- The Washington Times - Tuesday, February 12, 2008

Immigration will drive U.S. population growth until, by 2050, one in five Americans will be an immigrant, the Pew Research Center said yesterday.

The Washington-based think tank also pointed out that whites will become a minority, accounting for 47 percent of the population, while the Hispanic population will triple in size, to 128 million, and double as a percentage of the American population, to 29 percent.

Meanwhile, the Asian share of the U.S. population will double to 9 percent, while the black population remains steady at 13 percent.

Overall, the population is projected to increase by 142 million — from 296 million in 2005 to 438 million in 2050 — and 82 percent of that increase will be a result of immigrants arriving and their descendants staying. According to the center’s projection, immigration’s importance has increased as the average number of births to U.S.-born women dropped sharply before leveling off.

The figures all presuppose the continuation of current birthrates and immigration numbers, though the center said, “It is possible that a future Congress will enact laws that would sharply cut immigration flows.”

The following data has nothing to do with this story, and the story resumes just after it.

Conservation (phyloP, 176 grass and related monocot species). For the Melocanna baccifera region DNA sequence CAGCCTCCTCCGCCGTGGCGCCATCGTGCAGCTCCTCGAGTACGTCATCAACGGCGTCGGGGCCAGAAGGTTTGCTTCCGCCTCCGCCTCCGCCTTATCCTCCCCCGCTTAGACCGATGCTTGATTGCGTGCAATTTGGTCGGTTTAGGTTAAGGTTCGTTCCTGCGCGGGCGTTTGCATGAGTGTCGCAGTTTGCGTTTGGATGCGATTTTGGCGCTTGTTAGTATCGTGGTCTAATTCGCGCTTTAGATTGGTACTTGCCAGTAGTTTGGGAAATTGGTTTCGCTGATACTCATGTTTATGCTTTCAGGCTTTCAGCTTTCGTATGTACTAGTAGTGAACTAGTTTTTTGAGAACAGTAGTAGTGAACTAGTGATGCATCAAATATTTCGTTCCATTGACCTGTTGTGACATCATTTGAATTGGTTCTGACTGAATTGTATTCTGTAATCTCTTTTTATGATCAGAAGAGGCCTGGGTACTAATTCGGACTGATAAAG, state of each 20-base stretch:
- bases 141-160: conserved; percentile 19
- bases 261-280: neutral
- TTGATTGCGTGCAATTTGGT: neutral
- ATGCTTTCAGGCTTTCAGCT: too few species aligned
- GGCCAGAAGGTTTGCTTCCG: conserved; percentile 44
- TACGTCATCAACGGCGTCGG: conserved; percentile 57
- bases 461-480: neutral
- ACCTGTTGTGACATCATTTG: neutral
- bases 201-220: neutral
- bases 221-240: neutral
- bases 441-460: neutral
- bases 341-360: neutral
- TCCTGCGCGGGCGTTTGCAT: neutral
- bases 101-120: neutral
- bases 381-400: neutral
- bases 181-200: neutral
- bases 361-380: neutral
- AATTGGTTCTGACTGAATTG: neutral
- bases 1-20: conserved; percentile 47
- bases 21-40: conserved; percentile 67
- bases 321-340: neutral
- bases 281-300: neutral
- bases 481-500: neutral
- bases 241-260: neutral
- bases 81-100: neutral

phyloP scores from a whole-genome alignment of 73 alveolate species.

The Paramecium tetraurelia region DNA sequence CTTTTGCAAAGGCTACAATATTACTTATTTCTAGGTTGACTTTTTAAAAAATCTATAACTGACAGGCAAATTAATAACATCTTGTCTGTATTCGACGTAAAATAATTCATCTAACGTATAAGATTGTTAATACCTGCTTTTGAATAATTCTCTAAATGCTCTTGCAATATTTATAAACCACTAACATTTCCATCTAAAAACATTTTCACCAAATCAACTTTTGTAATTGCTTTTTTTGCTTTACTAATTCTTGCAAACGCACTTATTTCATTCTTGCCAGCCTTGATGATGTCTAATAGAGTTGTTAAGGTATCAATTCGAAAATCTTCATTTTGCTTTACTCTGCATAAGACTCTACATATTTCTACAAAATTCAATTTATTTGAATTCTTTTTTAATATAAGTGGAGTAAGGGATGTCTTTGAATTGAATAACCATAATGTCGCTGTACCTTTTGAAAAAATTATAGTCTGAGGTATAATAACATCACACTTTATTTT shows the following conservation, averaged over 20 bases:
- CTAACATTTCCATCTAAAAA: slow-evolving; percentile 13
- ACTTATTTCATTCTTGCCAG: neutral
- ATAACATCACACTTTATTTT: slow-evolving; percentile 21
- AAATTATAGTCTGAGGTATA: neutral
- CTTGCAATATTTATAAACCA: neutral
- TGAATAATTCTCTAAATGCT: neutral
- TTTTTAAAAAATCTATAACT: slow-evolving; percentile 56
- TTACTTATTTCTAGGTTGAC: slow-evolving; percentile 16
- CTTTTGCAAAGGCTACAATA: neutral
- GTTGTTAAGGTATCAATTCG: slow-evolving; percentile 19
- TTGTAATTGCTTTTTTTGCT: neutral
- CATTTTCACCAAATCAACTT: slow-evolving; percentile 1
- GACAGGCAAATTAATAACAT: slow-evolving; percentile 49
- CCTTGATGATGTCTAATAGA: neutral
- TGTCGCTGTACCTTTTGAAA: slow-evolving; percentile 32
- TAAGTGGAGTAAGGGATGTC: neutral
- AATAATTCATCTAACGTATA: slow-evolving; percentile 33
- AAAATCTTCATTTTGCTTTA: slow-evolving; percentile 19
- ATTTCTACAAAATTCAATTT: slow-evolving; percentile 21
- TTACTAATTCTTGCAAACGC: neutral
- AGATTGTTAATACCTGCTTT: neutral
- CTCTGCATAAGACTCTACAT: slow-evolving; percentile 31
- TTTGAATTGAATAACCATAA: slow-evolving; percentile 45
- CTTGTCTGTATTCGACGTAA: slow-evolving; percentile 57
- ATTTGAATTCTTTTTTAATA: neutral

It would not be the first time that the government tries to limit immigration. The Immigration Act of 1924, along with the Great Depression and the two world wars, combined to reduce the immigrant share of the U.S. population from 14.7 percent in 1910 to 4.7 percent in 1970.

Mark Mather, demographer with the Population Reference Bureau, said such immigration restrictions are most likely to happen in response to labor competition, as immigrants compete with U.S.-born citizens for jobs.

As a result, he said, big cities that offer job opportunities likely will experience the most immigration.

“The immigration tends to be concentrated in certain places,” he said. “We will tend to see rapid growth in metropolitan areas around the country.”

Another concern surrounding increased immigration, Mr. Mather said, is the reaction by the native-born to cultural and language differences, particularly in regions such as the Southeast that haven’t experienced much immigration.

Although still not sure how government policies would affect immigration trends, Mr. Mather said Washington and its suburbs will continue to grow and become more culturally diverse.

Jeff Passel, a demographer with the Pew Research Center, said that regardless of survey definitions, groups’ self-identifications are not fixed.

“If you go back 100 years in the U.S. history, there were very strict distinctions among, say, Italians, Irish, Polish and Jewish,” he said. “Well, now all their kids are white non-Hispanics.”


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